Coastal Breakfast

Breakfast & Bait

Breakfast & Bait

Speedy’s sign, a favorite sunrise trout picture, and then, my favorite secret shot, breakfast (before the hurricane).

Comment left by a favorite reader prompted a chain of brain waves that might be, cloyingly and cliche, referred to as train wreck of thought. Way it goes. I’m good at venturing into places that might – or might not – be good. As I noted before, therein hangs tale.

The place is in Port O’Connor, one of the last untouched and relatively unspoiled spots on the Texas coastline, and perhaps it’s a bit over-fished, but the place is gorgeous. Not that breath-taking, Hawaiian Isles paradise view, but a quiet and slightly rustic charm. Unspoiled by Wal-Mart – sized superstores and equally un-tasteful suburban subdivisions filled with Mac-Mansions. Yet.

“Well, yeah, they have MUD,” one Taurus observed.

MUD, I’m guessing Municipal Utility District, i.e., water, trash, sewage. Brief distraction, MUD used to mean Multi-User-Dungeon (domain), for really old-school gamers. The inter-web before it was inter-connected.

We ate at Cathy’s. Then Josie’s. Next stop, and place, to me, that looked most inviting, due to the marquee – that alone was a selling point: Offshore Bait. BBQ Sandwiches. Pizza delivery. Fishing and Hunting Licenses Sold Here. Guide Service. Video Rental.

Really. My kind of place. The picture does no justice at all to the scene, off-screen is a Gemini (fishing guy), Scorpio (fishing, hunting, teaching), Virgo (fishing), Cancer (fishing), Taurus (fishing), and so on. I was the quiet one. I looked. I listened. I snuck a couple of pictures. I lovingly fondled some of the fishing rods for sale. I coveted a saltwater reel in the display case.

I noted the price of silver and gold (fishing lures) spoons. I paid about a dollar more, down the street at the Speedy Mart.

There were three or four of the guys there, all called Bubba. The cook, owner, guide, something, was sitting at a card table in the “dining area,” and that’s by the loosest definition possible, as the place wasn’t too big, and that dining area also hosted a freezer for bait and a fishing tackle showroom. I think the guy was sipping on a beer, one of the fellers named Bubba asked for coffee, and the cook got up and added water to the burnt liquid in the bottom of a coffee pot, “I’ll get some fresh started in a bit.”

Eventually, we all ordered up some breakfast, bacon, eggs, sausage, pancakes, the rain briefly beat a stentorian song on the tin roof, and the chatter started. Politics. Current fishing conditions. The story about that hurricane. Weather. Green grass and high tides. The stories.

“Ken’s still talking about that trout you caught.” (Cancer)

Meal took a little longer than normal to prepare, but there was only one cook, and he had a full house. A worker from the Power Company wandered in, he pulled out a ring of keys and undid the pay box underneath an electric meter. Offshore Bait, breakfast, and pay your utility bills here.

“If momma don’t get down here, I’m going to wake her ass up, I got things to do.”

A neighbor, patron, someone everyone knew (but me), wandered in and he and the cook discussed a recent reel repair.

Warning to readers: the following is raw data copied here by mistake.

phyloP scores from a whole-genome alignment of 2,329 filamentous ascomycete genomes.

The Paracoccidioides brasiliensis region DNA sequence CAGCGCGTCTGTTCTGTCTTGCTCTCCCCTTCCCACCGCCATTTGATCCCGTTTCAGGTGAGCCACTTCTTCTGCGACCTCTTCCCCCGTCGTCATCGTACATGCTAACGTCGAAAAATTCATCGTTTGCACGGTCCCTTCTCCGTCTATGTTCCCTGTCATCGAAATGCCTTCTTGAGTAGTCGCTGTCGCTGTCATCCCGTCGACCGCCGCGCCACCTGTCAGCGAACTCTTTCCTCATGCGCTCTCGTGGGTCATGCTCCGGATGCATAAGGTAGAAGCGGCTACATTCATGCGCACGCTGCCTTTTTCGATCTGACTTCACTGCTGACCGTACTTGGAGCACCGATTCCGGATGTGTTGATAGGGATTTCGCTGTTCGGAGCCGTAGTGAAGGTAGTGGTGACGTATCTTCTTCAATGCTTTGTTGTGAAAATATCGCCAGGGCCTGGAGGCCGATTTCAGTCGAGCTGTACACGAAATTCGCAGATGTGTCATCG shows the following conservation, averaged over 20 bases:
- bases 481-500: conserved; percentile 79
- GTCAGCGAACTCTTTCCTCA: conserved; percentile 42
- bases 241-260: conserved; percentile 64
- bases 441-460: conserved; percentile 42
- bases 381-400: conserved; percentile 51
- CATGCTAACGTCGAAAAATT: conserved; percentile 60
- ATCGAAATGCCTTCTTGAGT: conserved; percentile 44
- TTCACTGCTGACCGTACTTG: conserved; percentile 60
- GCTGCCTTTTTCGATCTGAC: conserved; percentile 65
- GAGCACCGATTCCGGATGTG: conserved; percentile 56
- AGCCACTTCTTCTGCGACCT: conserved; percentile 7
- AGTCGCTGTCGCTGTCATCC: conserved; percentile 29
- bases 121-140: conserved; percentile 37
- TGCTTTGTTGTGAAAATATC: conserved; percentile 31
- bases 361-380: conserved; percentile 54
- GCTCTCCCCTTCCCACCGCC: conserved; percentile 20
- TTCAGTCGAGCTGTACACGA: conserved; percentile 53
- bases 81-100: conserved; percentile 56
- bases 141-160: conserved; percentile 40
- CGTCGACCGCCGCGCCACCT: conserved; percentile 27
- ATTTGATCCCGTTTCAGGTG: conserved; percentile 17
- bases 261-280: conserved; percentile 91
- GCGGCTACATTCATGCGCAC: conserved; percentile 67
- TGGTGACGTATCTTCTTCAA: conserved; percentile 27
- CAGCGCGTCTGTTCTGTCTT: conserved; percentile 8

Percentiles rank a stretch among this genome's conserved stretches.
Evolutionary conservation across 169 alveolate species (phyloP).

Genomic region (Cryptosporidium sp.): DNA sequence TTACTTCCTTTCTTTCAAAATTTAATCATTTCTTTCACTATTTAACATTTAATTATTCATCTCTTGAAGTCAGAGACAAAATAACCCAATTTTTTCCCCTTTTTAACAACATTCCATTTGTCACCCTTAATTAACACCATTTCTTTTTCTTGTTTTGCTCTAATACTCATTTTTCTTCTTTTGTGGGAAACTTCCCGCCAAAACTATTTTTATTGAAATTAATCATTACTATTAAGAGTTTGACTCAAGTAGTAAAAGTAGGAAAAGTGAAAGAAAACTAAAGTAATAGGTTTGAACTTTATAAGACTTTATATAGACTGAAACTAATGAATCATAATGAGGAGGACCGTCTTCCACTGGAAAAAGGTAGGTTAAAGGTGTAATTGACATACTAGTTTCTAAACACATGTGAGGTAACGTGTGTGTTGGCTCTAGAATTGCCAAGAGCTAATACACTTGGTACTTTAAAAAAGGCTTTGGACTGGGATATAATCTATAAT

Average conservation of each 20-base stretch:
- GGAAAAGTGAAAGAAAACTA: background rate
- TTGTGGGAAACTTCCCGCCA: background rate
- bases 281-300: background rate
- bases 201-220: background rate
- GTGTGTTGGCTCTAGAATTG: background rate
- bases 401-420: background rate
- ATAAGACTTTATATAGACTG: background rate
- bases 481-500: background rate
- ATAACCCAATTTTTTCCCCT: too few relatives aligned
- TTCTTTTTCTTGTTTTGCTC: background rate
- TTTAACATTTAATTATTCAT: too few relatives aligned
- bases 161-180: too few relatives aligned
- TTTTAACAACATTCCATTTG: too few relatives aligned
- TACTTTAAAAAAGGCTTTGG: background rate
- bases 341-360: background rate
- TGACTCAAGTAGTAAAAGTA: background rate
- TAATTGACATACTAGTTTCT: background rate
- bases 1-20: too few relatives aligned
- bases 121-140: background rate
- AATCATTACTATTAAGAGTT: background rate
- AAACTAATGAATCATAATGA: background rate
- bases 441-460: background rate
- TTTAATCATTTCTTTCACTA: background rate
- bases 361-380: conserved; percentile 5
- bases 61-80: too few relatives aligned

“Yeah, I got dyslexic for a moment, put the pin in backwards. Works now, right?”

Cooking, hunting and fishing licenses — and reel repair.

Judging by the reception, the cook’s reel repair is much better than his cooking.

Not that it matters.

I never complained about the food. Personally, I would’ve lingered all through the hurricane. I could sit in there for hours and listen to them talk.

The most common expression, like, in Austin, it’s “I used to work at Dell,” but along the South Texas Coast, “I was working at the King Ranch one summer….”

“Yes sir, they make more off the deer lease down there than they do from cattle. Even more from deer than oil.” (Scorpio)

None, absolutely none of the facts were verified by me. I just report what I heard.

“I used to have long hair, almost touched my ears,” and he looked at me, and grinned from under a big handlebar mustache, “liberal, long-hair, Democrat, dope-smoking, hippie freaks from Austin.”

I actually enjoyed the gentle ribbing as there wasn’t that malice edge some Scorpio can bury in comments.

About the author: Born and raised in a small town in East Texas, Kramer Wetzel spent years honing his craft in trailer park in South Austin. He hates writing about himself in third person.

Comments on this entry are closed.

  • Sarah Jul 5, 2010 @ 8:40

    Oh, yes, Scorpio can put a sting in their comments–ostensibly just joking–and I’ll bet that’s something that you learned at your mama’s knee.

    The “fish love” picture is one of my faves. Thinking of making it my desktop background (aka wallpaper).

  • Scott Jul 5, 2010 @ 11:09

    Synchronicity alert: my recent bidness trip to Victoria prompted me to look on down the map to see where 87 ended, and I hear (now confirmed, by you) that POC (& Lavaca to a lesser extent) is probably the last place extant in Texas to be an old fat guy who just wants to drink beer and fish a little and scrounge around, maybe smoke a brisket, have sandwiches for sale, or whole yardbirds.

    Wonder how long it’ll last? Long’s I don’t outlast it, we’re good.

  • El Muchacho Alegre Jul 5, 2010 @ 19:27

    Scott: I gots people for you. Bubba got a place there, and the other Bubba got boat. Don’t get no better than that.

    Sarah: enjoy! It was an Alex highpoint.

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